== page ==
You are about to have so much fun.
We assume you have a Raspberry Pi and know how to put it together. Simply place our Fedora Security Spin (FSS) microSD card into your Pi and power it up.
You’ll be prompted for a user name and password, of course. Your user name is hacker and your password is hack2live. Do not leave this password unchanged! Open a terminal and type:
and then enter a good, stout password. Twice, to prove you can. Don’t forget it; this is for-real Unix and won’t make things easy for you if your do.
Be sharp about installing updates as they become available; Fedora will let you know about these.
Notes on Fedora on Raspberry Pi
This isn’t an installer. This is a ready-to-go pre-installed FSS environment designed for hacking students and security testers.
Our Pi card ships with VNC Server already set up and running. Once you know the IP address of your Pi (an nmap scan is a nice way) you can use any VNC client and connect on port 5910.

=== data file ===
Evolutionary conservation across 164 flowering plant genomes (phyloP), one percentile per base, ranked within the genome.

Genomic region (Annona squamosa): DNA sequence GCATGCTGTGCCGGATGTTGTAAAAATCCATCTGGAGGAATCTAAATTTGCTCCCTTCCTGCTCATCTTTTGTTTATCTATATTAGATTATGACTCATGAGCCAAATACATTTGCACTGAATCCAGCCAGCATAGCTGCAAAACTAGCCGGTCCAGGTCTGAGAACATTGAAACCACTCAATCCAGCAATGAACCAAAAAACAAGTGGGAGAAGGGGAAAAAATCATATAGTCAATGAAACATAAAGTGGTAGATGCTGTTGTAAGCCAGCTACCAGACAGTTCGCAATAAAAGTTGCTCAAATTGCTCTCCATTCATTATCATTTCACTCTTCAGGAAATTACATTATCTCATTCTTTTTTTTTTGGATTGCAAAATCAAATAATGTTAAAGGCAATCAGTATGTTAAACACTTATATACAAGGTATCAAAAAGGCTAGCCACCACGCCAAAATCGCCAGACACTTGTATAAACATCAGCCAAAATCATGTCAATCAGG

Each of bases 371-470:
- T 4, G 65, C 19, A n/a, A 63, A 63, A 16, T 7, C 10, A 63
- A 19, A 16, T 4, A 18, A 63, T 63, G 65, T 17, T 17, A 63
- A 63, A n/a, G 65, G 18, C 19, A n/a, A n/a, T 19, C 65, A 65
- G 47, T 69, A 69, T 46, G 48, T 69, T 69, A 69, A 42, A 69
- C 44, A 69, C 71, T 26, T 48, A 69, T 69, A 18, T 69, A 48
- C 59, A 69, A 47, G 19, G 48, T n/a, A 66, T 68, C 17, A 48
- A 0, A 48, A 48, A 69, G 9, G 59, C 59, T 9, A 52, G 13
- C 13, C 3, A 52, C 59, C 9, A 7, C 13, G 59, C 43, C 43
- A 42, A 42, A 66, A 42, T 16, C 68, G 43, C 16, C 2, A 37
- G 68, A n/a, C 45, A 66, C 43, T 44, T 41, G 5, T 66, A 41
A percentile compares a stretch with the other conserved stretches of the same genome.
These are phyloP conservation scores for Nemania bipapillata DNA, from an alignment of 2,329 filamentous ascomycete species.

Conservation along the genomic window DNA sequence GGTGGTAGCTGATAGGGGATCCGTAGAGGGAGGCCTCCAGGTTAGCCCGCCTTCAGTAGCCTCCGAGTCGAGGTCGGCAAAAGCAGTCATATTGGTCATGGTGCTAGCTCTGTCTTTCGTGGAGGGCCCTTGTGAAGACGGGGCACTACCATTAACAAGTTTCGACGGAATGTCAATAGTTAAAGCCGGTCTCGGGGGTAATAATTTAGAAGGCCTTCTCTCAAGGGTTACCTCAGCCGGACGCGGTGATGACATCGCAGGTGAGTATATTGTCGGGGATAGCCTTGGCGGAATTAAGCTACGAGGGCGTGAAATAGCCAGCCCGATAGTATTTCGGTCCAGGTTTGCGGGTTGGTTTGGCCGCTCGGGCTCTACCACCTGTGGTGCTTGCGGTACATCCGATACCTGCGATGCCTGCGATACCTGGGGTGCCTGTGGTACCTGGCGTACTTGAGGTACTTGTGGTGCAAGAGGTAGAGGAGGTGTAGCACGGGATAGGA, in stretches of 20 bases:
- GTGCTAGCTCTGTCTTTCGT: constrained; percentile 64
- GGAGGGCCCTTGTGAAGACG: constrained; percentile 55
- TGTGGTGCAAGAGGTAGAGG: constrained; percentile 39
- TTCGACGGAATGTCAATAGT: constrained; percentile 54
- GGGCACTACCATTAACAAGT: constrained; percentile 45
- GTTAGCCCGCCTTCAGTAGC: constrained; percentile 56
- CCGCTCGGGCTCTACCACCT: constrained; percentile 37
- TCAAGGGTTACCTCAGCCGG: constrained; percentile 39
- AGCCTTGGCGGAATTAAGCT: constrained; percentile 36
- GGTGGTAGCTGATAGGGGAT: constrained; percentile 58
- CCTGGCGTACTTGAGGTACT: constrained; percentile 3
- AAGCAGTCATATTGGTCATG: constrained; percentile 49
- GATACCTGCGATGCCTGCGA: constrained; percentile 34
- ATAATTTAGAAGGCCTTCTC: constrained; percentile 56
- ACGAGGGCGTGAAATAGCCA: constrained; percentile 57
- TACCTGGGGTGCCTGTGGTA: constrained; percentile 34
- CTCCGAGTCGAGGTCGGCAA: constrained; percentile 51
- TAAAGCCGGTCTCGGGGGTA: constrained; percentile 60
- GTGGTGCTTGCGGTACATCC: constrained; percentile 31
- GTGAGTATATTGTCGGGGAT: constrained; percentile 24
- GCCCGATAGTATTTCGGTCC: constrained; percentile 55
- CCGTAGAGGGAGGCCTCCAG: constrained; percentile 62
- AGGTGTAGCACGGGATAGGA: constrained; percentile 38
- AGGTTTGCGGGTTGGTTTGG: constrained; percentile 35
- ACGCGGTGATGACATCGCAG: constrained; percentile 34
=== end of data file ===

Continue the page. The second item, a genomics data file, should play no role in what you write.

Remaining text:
The sshd daemon is running too, so you can ssh to your Pi’s IP address using the default credentials.
The screen saver is disabled for two reasons. First, if your Pi goes into standby, it shuts down the wifi adapter and is notoriously bad at bringing it back up. Second, because you Pi doesn’t have a BIOS/CMOS, it doesn’t know what time it is at boot until it syncs to a time server, so as soon as you log in, the screen saver will lock you out, forcing you to log in again. If the screen saver is important to you the configuration can be set up in the GUI desktop tool.
This installation uses the default Fedora ARM kernel. There are other distros available that use an out-of-tree kernel, usually based on Ada’s work, to enable things like tiny touch screens. Compatibility with some of the testing tools is problematic, my kernel developer tells me, so for the sake of a good hacking experience we’ve stuck to the mainstream kernel. This is cool. As new kernels come out you’ll get them (or refuse the update if you want, but you don’t, usually).